MAS names sustainability head; Malaysia’s EPF appoints COO and CFO; GIC PE head for SEA leaves; State Super hires new exec; Hesta appoints chief growth officer, chief Debby Blakey appointed to corporate governance board; ex-BlackRock exec joins IQ-EQ in Singapore; HSBC AM builds direct real estate team; ex-Vanguard head of distribution joins LGIM; Sanne names Singapore head; and more
AUM in the industry peaked at $1.13 trillion at the end of 2007, thanks to strong stock market performance, the increasing shift from savings into investments, and the expansion of wealth management services.
The picture hasnÆt been so rosy since. China, the biggest contributor to growth through 2007 (when AUM grew 86% over 2006 levels), has seen total fund AUM contract by 34% in the first half of 2008; a reduction sure to be worse in the second half.
But Cerulli argues most of these losses are due to market valuations, rather than redemptions. Net redemptions have been few, in stark contrast to markets in Europe, where investors have fled from mutual funds, particularly equity products.
Cerulli says, over the next five years, the funds industry will return to high growth rates, although not the 33% compound annual growth rates (CAGR) experienced between 2003 and 2007. Rather, CAGR will be 7% for the 2007-2012 period. The markets of Korea and India should lead the charge, with growth rates of 13% and 9% respectively, thanks to the proliferation of bank-led regular savings plans into funds.
Those growth rates may lack the fireworks of the mid-2000s, but are respectable, and reflect the ability of foreign bank distributors û which have experienced downturns before û to recover more quickly than local ones, which are still novices in wealth management.
Why is Cerulli optimistic? The consultancy notes that year-to-date net flows to Asian mutual funds are still positive, at $105 billion, versus an outflow from European funds of $90 billion. Moreover, a CAGR of 7% is decent but hardly rose-tinted, compared to the extremely strong growth experienced in the mid-2000s. Cerulli also notes that this 7% is expected to amortise over a five-year period û and most of that growth wonÆt emerge until late 2009 or early 2010.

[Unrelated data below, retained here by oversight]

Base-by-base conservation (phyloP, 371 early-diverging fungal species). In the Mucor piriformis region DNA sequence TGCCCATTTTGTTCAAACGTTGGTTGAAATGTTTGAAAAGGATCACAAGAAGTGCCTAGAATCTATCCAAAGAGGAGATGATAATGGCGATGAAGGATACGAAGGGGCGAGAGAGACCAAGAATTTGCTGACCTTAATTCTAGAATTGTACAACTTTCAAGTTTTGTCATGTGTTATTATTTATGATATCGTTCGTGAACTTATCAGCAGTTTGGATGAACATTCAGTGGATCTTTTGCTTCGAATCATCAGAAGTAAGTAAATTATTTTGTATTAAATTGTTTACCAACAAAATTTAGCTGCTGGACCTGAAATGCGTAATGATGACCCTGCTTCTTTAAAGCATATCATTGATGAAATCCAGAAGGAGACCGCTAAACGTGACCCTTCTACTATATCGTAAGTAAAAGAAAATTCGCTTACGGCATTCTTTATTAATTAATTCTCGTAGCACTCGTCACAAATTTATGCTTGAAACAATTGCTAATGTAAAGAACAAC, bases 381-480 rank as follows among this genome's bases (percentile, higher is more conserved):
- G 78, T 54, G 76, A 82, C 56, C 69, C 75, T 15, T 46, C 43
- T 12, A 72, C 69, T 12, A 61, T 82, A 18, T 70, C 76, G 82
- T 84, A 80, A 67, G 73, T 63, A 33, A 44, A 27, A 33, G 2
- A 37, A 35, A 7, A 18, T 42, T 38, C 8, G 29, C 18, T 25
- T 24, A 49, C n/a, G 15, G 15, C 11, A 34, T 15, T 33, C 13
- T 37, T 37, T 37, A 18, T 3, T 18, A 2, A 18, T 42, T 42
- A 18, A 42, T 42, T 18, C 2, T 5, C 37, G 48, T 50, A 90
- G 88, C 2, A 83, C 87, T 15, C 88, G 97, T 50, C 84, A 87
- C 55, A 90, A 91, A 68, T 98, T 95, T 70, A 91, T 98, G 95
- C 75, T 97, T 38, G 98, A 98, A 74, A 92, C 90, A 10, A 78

Cerulli expects revenues should also remain healthy, growing at 9.2% over the next five years, outstripping AUM growth rates by 2%.
As of June 2008, Asia ex-Japan mutual fund AUM stood at $991 billion (comprising Hong Kong, Singapore, Taiwan, South Korea, China and India), and Cerulli predicts it will end the year around $915 billion. As much as 80% of these assets are onshore funds, invested locally. Domestic banks and securities companies make up 49.6% and 18.7% of fund distribution, respectively. Cerulli also suspects insurance could become the fastest-growing distribution segment, albeit from a low base, in the coming years.
The AU$85 billion ($61.6 billion) Australian super fund has some exposure to indebted property developer Evergrande. Meanwhile, China’s construction finance is part of its core strategy in real estate.
Investors are seeing the risks, but also the opportunities of the logistics sector. Warehousing their fears for the moment, they can see it's a good conduit to high-growth assets.
Insto roundup: GPIF staff say J-Reits more attractive than traditional assets; Hong Kong's strict Spac criteria
EISS Super hit by another scandal; China's CSRC launches consultation on disclosure requirements for new BSE securities; Hong Kong issues consultation paper on Spacs; New World Development partners with China Taiping to focus on Greater Bay Area projects; GPIF employees say Japanese Reits have grown more attractive; Taiwan's BLF invites bid for $1.7 billion mandate; and more
SGX’s new framework for Spacs will likely provide investors with a much-needed channel for direct deals, but the verdict is still out on whether it will bring liquidity to the bourse.